Poultry
xClose

Loading ...
Swine
xClose

Loading ...
Dairy & Ruminant
xClose

Loading ...
Aquaculture
xClose

Loading ...
Feed
xClose

Loading ...
Animal Health
xClose

Loading ...
Animal Health
Friday, October 17, 2008 10:12:59 AM
Print this articleForward this article
 
Managing subclinical necrotic enteritis
 
Dr.R.Chanthirasekaran
 

Three forms of Clostridial enteritis are seen throughout the world. Classical Clostridial /necrotic enteritis (NE), Cholangiohepatitis, and Intestinal dysbacteriosis. Dysbacteriosis is a general overgrowth of the intestinal microflora, which may predispose to NE by reducing oxygen tension to a level favourable for C. perfringens proliferation.

 

Outbreaks of necrotic enteritis are sporadic and may result in high mortality and severe economic losses. It has been estimated that the cost of sub-clinical necrotic enteritis can be as much as Rs. 2/- per bird.

 

Animal proteins are favourable substrates for Clostridial growth, and high concentrations in broiler feeds are often associated with NE. Fishmeal exacerbates NE. There is a positive association between crude protein derived from fishmeal and numbers of ilea and caecal C. perfringens. Increased gizzard pH, stimulated by animal protein, encourages C. perfringens proliferation. Animal fat (lard or tallow) may lead to higher ilea counts of C. perfringens than vegetable oil does.

 

Relatively high zinc concentrations occur in wheat, meat-meal and fishmeal, all of which are predisposing factors to NE.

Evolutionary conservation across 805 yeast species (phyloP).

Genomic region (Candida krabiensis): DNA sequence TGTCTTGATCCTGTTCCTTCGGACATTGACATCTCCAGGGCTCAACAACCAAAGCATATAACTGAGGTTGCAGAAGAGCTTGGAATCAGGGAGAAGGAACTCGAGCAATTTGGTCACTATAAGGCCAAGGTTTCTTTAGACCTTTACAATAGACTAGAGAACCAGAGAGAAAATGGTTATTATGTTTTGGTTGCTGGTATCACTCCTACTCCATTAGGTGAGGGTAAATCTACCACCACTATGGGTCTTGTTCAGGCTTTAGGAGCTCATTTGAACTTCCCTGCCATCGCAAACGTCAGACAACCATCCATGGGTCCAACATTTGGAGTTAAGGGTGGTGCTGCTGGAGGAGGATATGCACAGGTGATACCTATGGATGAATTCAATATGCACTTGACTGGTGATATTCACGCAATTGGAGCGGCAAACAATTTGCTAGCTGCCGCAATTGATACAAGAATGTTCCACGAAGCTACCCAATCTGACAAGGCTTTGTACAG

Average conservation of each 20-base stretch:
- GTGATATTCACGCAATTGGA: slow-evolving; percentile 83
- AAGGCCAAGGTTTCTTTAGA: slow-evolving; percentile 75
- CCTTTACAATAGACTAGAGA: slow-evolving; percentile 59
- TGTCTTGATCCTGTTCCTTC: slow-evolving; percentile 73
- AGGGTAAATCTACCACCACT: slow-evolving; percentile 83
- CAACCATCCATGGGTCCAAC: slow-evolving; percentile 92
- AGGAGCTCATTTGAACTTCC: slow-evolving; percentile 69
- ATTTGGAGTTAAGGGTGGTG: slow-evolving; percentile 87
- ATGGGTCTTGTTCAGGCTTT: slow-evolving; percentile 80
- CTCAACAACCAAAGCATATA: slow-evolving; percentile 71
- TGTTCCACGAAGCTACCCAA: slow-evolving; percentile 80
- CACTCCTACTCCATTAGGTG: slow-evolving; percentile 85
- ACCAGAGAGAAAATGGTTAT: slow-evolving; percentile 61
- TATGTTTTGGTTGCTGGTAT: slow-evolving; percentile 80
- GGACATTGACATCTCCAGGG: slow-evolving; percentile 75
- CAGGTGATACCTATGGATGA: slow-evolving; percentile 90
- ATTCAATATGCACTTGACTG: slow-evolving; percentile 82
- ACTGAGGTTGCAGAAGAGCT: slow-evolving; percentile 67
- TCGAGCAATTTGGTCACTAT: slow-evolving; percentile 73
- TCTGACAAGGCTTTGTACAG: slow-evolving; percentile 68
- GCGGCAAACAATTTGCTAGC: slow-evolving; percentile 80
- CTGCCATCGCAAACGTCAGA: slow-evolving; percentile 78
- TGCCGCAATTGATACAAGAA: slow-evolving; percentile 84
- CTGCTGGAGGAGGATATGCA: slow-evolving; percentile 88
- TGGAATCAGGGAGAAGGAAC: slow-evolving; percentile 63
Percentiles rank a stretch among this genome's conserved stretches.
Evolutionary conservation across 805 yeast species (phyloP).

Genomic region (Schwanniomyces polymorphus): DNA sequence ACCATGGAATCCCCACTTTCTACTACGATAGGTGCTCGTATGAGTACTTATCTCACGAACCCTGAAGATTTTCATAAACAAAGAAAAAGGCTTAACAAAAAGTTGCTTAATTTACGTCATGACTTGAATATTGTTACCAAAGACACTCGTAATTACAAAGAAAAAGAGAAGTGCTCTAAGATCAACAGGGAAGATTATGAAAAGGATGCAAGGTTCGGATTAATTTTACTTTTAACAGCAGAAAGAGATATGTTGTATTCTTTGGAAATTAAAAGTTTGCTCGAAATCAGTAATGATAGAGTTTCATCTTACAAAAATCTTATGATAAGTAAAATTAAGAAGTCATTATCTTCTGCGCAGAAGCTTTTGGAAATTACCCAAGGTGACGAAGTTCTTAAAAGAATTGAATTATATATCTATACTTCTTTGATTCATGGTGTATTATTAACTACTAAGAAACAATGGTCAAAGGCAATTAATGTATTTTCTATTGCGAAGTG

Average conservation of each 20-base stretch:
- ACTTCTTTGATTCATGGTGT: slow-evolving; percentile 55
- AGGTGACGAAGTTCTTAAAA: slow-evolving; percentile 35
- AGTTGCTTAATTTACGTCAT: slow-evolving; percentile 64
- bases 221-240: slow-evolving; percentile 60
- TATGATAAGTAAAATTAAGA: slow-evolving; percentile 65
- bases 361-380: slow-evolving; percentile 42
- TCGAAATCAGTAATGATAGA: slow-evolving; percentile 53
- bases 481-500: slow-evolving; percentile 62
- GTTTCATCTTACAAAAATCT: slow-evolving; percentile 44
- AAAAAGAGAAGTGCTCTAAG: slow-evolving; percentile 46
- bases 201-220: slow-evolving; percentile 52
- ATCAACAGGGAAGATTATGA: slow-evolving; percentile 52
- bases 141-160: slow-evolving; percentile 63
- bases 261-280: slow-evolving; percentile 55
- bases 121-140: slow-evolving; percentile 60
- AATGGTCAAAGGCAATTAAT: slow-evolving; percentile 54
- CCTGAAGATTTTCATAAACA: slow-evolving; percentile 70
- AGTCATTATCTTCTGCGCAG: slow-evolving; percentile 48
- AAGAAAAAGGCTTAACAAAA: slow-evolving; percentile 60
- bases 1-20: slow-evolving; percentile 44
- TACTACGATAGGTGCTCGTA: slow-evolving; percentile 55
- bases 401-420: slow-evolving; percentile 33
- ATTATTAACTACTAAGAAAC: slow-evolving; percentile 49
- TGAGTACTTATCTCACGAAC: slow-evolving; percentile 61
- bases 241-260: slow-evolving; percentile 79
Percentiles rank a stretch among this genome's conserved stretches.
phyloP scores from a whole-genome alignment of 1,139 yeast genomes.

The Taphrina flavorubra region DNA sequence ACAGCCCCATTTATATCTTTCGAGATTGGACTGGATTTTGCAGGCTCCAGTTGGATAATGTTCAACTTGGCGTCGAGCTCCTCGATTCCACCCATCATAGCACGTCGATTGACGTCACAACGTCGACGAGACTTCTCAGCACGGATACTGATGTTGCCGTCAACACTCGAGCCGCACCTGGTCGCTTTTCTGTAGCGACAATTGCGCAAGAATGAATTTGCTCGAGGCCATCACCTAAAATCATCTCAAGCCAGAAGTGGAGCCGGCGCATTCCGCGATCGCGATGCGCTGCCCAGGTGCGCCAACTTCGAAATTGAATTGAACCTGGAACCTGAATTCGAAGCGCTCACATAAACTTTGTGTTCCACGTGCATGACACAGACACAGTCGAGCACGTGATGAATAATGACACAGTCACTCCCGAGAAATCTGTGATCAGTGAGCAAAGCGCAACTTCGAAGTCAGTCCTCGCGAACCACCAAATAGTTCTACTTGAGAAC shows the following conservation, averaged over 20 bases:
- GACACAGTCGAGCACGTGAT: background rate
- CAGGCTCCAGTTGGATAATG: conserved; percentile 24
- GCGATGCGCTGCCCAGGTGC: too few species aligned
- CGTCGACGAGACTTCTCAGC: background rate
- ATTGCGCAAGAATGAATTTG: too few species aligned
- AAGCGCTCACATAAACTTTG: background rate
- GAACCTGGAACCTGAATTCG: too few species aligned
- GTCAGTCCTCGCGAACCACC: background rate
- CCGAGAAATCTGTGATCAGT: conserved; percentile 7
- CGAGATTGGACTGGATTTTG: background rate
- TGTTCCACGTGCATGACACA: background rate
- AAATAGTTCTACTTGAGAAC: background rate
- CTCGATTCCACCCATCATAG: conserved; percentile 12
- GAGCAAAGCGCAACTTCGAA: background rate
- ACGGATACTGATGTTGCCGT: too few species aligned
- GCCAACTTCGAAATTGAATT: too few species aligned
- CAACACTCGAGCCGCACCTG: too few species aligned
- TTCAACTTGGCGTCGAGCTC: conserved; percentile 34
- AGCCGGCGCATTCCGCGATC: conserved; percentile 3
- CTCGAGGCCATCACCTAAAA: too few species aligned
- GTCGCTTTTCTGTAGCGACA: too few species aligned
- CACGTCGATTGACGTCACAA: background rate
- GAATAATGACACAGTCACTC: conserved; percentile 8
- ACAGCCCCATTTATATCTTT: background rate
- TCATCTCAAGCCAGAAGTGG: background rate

Alkaline pH may be a predisposing factor because C. perfringens growth in vitro is inhibited at low pH and toxin production is increased at high pH.

 

Cereals containing large amounts of Non Starch Polysaccharides (NSPs) increase digesta viscosity, which increases the gut passage time. This in turn may allow anaerobic bacteria to proliferate and produce enterotoxins.

 

In today's scenario of narrow margin, high volume broiler and layer business, the disease determinants associated with the production environment are the ones which ultimately decide the turning point of the flocks' performance. Flock health, more specifically gut health, remains the most important contributor to optimal performance.

 
 

For more of the article, please click here

 

Article made possible through the contribution of Biomin.

Share this article on FacebookShare this article on TwitterPrint this articleForward this article
Previous
My eFeedLink last read